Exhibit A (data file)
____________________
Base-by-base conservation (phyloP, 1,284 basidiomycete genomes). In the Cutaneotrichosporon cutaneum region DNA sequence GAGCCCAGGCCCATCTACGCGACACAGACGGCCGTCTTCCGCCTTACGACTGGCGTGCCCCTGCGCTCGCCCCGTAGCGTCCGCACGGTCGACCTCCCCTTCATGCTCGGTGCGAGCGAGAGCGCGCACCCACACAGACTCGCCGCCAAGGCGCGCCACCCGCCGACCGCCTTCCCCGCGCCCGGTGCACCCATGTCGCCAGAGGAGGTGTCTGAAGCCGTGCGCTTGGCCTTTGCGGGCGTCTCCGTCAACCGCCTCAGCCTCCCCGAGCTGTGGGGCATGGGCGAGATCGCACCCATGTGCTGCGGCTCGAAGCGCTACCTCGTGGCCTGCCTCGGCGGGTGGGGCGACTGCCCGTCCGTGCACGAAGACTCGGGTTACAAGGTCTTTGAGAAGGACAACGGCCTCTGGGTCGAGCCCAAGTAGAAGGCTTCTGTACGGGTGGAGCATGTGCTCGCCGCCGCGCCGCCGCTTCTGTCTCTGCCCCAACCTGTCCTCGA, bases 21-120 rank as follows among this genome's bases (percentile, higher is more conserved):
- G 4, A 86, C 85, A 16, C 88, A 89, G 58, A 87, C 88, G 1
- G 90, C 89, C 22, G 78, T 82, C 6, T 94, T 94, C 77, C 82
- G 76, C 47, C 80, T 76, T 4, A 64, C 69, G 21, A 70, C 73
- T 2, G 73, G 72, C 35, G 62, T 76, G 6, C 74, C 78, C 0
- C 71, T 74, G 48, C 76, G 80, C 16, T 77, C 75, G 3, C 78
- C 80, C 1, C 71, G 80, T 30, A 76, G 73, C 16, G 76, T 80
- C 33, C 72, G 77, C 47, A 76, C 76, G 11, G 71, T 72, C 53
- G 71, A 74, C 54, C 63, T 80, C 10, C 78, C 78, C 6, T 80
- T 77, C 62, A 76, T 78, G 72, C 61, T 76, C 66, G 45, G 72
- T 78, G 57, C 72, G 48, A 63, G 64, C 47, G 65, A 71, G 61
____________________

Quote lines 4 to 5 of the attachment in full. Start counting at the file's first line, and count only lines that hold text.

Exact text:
- G 76, C 47, C 80, T 76, T 4, A 64, C 69, G 21, A 70, C 73
- T 2, G 73, G 72, C 35, G 62, T 76, G 6, C 74, C 78, C 0